Monday, November 07, 2011
"It’s harder to imagine the past that went away than it is to imagine the future. What we were prior to our latest batch of technology is, in a way, unknowable. It would be harder to accurately imagine what New York City was like the day before the advent of broadcast television than to imagine what it will be like after life-size broadcast holography comes online. But actually the New York without the television is more mysterious, because we’ve already been there and nobody paid any attention. That world is gone." William Gibson
“Content is always shaped by the container.” Robert Tercek
"Productive paranoia is the ability to be hyper-vigilant about potentially bad events that can hit your company and then turn that fear into preparation and clearheaded action." Morten T. Hansen
Today's image: Afternoon sun by Fred Winston. Great shot. Thanks for sharing.
Welcome to the countdown. The waning days of 2011. The stage setting days which serve as the 2012 prologue. All the best to you, may you deliver your 2011 numbers and then some.
My thought is these are some of the most important issues for 2012. They deserve your attention, consideration, study, discussion and critical thinking. Thereafter, decisive action is required.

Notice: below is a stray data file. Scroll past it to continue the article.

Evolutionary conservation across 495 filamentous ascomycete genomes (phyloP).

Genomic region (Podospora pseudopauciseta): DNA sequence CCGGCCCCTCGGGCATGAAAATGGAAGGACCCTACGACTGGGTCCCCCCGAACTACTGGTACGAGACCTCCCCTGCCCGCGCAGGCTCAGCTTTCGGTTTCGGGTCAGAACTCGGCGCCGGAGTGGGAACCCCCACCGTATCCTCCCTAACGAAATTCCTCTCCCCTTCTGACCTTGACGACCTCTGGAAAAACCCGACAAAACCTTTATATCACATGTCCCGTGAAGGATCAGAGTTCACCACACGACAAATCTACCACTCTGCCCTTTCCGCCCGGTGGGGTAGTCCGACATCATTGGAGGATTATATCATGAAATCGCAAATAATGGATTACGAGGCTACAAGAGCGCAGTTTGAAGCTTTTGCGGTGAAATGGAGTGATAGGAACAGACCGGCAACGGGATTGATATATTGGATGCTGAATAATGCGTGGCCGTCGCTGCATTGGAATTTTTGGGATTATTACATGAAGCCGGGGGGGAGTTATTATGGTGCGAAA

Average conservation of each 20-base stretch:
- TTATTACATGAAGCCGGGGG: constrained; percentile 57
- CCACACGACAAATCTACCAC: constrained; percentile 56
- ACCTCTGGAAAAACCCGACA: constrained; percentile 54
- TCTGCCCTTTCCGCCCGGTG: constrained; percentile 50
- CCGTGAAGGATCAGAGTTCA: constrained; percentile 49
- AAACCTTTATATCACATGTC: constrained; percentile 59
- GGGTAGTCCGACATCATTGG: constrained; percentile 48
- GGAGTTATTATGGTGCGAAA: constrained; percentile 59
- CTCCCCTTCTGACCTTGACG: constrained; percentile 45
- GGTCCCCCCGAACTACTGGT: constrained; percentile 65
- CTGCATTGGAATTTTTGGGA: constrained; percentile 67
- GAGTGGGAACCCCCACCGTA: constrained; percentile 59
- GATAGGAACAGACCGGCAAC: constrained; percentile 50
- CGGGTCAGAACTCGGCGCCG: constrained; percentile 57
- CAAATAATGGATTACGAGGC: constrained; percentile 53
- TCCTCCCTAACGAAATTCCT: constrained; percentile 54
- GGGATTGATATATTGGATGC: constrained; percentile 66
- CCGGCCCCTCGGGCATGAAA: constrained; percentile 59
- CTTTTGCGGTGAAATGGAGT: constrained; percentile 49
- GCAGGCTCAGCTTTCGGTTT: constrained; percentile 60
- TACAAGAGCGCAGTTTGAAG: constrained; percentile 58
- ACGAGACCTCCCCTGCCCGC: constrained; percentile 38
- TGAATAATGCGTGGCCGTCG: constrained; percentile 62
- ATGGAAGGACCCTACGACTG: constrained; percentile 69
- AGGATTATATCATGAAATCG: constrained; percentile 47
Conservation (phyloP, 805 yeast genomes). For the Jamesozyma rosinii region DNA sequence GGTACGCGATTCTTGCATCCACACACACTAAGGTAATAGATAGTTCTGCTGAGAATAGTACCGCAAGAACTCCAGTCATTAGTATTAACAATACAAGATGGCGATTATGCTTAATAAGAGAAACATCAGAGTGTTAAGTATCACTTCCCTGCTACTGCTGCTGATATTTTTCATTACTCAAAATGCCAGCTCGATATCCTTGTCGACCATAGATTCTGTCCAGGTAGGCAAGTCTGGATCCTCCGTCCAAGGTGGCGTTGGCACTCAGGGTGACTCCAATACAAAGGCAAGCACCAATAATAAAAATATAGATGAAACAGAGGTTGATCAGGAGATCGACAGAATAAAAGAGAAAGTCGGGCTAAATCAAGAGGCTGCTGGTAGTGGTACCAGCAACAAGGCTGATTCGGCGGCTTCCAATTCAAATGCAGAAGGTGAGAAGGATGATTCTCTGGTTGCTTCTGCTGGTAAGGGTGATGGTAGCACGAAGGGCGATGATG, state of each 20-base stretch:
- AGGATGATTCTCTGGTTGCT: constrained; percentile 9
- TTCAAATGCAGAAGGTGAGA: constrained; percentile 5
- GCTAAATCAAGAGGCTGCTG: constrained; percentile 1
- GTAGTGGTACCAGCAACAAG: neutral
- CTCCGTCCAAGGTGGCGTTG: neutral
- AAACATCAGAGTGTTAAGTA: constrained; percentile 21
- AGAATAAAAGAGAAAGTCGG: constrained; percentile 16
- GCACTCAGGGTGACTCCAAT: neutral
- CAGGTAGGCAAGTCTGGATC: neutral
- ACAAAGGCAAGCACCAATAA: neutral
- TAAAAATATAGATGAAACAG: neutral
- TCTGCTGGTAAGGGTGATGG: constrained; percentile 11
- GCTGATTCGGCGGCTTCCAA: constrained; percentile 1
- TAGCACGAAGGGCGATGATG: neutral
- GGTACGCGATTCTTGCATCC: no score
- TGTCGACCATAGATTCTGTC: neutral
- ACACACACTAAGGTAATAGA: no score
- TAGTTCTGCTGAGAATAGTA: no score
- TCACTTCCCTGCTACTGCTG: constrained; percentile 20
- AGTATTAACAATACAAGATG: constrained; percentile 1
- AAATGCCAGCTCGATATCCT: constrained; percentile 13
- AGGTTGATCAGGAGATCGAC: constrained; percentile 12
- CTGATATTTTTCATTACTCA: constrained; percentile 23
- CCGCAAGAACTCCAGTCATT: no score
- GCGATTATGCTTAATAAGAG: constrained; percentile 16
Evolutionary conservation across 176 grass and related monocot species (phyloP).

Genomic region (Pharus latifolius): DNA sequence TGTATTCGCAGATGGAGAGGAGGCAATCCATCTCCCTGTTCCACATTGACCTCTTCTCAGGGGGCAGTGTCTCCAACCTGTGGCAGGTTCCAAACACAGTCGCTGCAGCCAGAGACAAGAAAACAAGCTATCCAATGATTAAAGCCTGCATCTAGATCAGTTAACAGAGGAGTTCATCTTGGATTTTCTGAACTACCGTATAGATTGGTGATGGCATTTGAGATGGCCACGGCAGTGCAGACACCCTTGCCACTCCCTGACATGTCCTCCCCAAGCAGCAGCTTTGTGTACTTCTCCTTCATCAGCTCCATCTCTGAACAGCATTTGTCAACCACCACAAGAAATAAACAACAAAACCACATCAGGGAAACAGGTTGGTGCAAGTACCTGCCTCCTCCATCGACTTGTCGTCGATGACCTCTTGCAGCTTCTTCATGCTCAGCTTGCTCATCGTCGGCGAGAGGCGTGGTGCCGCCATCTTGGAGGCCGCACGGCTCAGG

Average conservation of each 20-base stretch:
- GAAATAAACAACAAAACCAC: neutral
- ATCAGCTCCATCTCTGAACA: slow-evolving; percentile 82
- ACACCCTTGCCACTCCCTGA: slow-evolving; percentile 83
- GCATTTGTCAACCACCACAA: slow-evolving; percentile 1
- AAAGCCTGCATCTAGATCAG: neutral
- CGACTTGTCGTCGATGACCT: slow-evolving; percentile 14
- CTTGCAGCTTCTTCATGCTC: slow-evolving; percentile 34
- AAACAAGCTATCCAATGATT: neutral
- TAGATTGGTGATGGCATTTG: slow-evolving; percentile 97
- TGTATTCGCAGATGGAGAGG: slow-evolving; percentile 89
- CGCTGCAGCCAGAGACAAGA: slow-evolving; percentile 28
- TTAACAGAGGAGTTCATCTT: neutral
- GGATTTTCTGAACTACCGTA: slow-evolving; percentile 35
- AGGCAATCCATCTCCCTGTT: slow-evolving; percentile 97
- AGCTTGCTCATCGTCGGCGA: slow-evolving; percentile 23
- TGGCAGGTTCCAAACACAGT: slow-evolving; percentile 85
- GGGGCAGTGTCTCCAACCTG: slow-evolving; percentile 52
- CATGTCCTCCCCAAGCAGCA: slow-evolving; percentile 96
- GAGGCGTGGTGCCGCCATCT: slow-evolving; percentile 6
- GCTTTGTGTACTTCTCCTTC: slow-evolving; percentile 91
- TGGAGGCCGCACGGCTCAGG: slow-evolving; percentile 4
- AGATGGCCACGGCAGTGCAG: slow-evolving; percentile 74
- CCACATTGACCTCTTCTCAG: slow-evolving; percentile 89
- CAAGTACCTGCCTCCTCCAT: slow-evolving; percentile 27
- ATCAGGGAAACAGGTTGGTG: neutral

Metrics (Related: Dashboard Design)
In the coming weeks I'll blog about each issue.
On mobile, let me suggest too few media properties have made the investment required to create a solid mobile version of their website. In 2012, this is no longer optional, it's not a luxury or a nice-to-have, a mobile version of your site will be required for you to stay competitive. Having an app is fine, however, it is simply not a substitute for a great mobile version of your site.
This past week, Google began asking if you're "READY TO GO MO?" They've launched a mobile initiative that you may use to learn more about what it takes to be mobile-friendly and you may also test your site's mobility, here.
Believing it important to eat my own dog food, I was able, with Google's help, to launch the mobile version of N=1 this past summer.
Wanted: leadership in sales innovation and revenue development. Two recent exhibits of the ongoing revenue crisis in both donation-supported and ad-supported media. This round, it's broadcast television, public and commercial.
In harm's way: Ebert Presents At The Movies. Roger Ebert writes "Unless we find an angel, our television program will go off the air at the end of its current season. There. I've said it. Usually in television, people use evasive language. Not me. We'll be gone. I want to be honest about why this is. We can't afford to finance it any longer." The show is cleared in all of the top 50 markets by public stations. Affiliates get the show for free. It's produced at WTTW in Chicago and distributed by American Public Television (APT). The catch? Roger is the only source of funding. They have been unable to attract the underwriting needed to cover costs. Tragic. Read Roger's column, here.
Sales Couldn't Sell "The Simpsons" by Fred Jacobs via jacoBLOG
Bonus: Radio programming ace, Mark Edwards blogs about the first tribe of wireless. Is Local Radio Dead? In Some Ways It Is, But Owners Don't Know It Yet, here